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socrateaser
socrateaser, Lawyer
Category: Real Estate Law
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Experience:  Attorney and Real Estate broker -- Retired (mostly)
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Real Estate Law

How do i get out of a time share contract Specifically; WorldMark

How do i get out... Show More
How do i get out of a time share contract? Specifically; 'WorldMark by Windham'. We have had the contract for 2 years. We are extremely dissappointed with what we have gotten out of it. I can make a list of things that we feel were false pretenses.
Submitted: 5 years ago.
Category: Real Estate Law
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replied 5 years ago.
Hello,

First, the Worldmark product is not, to my knowledge, a "timeshare," because a timeshare grants the participants title ownership in some specific real property -- whereas, the Worldmark resort is a point system under which participants purchase points that can be used at any of the Worldmark properties (or, other properties listed in the reservation system).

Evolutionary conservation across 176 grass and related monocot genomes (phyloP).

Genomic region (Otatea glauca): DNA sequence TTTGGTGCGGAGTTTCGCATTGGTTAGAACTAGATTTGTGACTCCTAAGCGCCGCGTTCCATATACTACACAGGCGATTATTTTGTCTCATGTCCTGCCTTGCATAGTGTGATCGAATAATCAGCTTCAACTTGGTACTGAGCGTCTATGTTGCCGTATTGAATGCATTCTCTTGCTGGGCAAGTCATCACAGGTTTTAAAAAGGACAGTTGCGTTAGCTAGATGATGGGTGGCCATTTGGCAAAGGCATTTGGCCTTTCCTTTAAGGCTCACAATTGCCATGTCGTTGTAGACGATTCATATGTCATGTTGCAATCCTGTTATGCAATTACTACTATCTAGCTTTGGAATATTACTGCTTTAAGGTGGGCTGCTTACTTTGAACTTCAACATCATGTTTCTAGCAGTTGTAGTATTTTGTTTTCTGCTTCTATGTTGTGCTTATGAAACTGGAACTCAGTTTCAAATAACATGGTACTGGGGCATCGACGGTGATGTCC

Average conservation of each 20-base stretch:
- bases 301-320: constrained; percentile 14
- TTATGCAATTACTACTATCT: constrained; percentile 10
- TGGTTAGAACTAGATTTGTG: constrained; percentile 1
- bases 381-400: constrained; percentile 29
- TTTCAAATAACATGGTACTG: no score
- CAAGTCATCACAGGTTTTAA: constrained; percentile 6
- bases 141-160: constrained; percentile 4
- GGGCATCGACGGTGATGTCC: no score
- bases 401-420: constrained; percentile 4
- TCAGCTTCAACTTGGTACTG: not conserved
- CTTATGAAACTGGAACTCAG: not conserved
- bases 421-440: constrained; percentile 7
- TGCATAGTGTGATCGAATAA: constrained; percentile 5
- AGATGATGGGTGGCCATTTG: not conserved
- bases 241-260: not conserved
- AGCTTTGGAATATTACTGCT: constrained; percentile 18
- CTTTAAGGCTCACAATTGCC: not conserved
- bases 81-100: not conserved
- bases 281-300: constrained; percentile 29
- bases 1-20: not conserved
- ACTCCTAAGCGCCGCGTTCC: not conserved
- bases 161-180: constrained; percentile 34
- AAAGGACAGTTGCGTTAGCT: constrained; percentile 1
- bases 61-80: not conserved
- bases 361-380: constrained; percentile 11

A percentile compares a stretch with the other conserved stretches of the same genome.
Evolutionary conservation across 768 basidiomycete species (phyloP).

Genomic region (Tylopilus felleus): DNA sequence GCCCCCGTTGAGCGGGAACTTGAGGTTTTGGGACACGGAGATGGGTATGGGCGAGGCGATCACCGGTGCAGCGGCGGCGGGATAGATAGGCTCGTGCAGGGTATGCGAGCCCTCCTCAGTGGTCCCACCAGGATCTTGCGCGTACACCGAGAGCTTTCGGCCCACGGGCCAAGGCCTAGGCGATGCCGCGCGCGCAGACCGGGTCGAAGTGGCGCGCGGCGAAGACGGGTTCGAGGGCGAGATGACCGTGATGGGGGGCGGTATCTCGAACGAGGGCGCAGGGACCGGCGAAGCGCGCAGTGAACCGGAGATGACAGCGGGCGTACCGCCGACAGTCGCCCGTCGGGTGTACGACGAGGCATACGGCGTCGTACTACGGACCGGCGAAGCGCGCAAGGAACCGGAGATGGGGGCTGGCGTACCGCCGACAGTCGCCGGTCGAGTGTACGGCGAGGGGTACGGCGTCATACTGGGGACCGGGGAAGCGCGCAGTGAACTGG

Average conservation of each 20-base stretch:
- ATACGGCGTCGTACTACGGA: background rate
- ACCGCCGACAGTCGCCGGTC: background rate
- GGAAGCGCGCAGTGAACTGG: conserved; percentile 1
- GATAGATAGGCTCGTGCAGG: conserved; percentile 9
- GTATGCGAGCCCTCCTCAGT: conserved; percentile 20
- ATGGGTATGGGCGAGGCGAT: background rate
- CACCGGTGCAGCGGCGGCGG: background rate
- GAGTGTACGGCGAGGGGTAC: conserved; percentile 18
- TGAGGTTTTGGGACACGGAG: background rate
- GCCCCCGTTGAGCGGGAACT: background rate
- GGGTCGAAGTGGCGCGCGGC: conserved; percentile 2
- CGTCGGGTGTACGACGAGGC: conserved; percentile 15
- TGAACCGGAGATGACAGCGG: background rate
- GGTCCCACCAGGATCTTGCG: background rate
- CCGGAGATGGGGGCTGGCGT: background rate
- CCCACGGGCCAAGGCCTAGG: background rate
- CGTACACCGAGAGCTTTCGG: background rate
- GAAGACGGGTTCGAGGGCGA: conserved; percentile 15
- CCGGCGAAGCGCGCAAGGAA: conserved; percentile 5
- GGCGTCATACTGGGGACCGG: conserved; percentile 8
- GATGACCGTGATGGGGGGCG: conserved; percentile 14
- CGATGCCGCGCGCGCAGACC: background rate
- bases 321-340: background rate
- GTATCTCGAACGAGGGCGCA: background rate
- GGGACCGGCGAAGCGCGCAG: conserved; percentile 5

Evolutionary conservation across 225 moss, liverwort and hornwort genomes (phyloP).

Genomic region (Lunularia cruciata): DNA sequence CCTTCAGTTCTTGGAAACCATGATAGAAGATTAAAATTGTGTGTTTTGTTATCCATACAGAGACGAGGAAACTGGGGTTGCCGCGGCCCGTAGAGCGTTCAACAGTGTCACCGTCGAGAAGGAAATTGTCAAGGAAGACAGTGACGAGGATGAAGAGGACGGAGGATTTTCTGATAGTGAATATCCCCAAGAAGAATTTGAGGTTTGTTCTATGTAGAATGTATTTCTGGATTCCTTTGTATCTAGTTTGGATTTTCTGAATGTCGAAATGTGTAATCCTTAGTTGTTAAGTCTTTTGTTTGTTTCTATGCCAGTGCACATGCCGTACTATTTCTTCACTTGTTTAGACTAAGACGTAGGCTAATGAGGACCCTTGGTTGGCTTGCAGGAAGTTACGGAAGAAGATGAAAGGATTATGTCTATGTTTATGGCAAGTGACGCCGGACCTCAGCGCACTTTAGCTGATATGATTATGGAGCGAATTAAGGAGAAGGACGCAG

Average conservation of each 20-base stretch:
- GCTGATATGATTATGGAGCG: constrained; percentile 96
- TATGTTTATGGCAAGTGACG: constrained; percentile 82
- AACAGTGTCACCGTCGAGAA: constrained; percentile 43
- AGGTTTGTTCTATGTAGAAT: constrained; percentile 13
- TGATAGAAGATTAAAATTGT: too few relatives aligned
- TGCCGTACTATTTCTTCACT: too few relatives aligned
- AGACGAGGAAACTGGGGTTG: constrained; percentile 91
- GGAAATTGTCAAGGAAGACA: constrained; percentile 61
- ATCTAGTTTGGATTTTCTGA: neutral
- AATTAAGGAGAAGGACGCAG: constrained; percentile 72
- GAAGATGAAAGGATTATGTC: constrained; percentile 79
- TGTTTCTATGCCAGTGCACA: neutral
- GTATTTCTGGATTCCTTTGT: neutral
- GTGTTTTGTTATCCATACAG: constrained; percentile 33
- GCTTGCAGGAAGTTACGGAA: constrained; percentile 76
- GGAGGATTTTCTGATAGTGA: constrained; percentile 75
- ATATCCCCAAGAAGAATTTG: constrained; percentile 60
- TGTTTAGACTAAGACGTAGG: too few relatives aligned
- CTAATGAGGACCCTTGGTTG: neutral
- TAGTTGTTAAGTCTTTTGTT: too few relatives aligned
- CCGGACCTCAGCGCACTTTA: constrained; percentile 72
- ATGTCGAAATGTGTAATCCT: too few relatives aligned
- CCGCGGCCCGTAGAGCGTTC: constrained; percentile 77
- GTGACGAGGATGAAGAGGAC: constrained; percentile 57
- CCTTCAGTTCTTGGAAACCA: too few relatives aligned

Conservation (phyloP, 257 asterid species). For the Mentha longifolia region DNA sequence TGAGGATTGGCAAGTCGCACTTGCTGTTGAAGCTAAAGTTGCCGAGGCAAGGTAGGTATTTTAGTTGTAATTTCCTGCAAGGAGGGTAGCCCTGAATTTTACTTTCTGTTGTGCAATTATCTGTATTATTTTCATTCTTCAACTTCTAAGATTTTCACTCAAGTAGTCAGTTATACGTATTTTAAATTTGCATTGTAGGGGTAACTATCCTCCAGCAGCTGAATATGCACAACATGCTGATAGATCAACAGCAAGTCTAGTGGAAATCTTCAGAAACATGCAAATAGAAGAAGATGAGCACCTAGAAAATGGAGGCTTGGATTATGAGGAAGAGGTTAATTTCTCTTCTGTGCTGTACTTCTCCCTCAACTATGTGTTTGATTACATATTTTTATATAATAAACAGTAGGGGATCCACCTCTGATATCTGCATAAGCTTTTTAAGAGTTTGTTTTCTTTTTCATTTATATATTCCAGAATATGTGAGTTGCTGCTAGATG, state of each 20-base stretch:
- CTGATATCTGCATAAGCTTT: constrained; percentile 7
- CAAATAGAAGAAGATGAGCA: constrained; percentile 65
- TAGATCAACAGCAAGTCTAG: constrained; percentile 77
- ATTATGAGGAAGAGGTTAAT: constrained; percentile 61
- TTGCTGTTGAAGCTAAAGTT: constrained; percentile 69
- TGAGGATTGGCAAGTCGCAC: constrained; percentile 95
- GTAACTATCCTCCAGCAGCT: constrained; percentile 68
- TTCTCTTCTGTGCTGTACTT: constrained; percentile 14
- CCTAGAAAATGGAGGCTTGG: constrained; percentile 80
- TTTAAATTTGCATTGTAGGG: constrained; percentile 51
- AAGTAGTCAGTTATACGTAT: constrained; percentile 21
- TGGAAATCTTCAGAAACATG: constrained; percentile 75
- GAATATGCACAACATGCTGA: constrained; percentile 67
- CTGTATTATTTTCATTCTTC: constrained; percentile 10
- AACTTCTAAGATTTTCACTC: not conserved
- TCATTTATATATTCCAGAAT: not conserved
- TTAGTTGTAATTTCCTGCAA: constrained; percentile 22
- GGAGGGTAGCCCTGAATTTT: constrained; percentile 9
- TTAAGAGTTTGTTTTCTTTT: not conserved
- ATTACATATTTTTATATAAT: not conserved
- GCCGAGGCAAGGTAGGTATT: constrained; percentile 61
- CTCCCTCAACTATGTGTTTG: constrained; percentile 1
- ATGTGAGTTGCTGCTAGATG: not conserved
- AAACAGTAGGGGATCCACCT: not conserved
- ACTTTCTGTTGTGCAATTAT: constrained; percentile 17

The difference between the two systems, is that the point system is simply a personal services contract, without any real property title to dispose of.

There are basically three ways to avoid a contract:

1. Prove that the contract was entered into based upon a misrepresentation, or mistake, under which the other party knew of the false representation or mistake at the time of contract making -- or based upon coercion, undue influence, incapacity, illegality or shocking unfairness.

The most utilized claim is that the resort salesperson plied the customer with alcoholic beverages and then obtained the customer's signature on the contract. If this can be proved, then it is extremely persuasive to a court, because it demonstrates that the customer was incapable of voluntarily entering into the contract -- or, unduly influenced.

Proving a misrepresentation usually requires either marketing literature that flatly contradicts the contract provisions, or a witness who will testify that the salesperson misrepresented the deal. Similar evidence is required for a mistake.

Those are pretty much the only ways to avoid the contract directly.

2. The indirect method is to file for bankruptcy protection, and thereby discharge the personal obligation to pay.

3. The only other alternative is to try to negotiate a lump sum settlement, whereby the customer pays $X to get a release from further liability from the resort operator. Exactly how much would be necessary to obtain a release is unknown -- but there usually is a number that the resort will accept.

Hope this helps.

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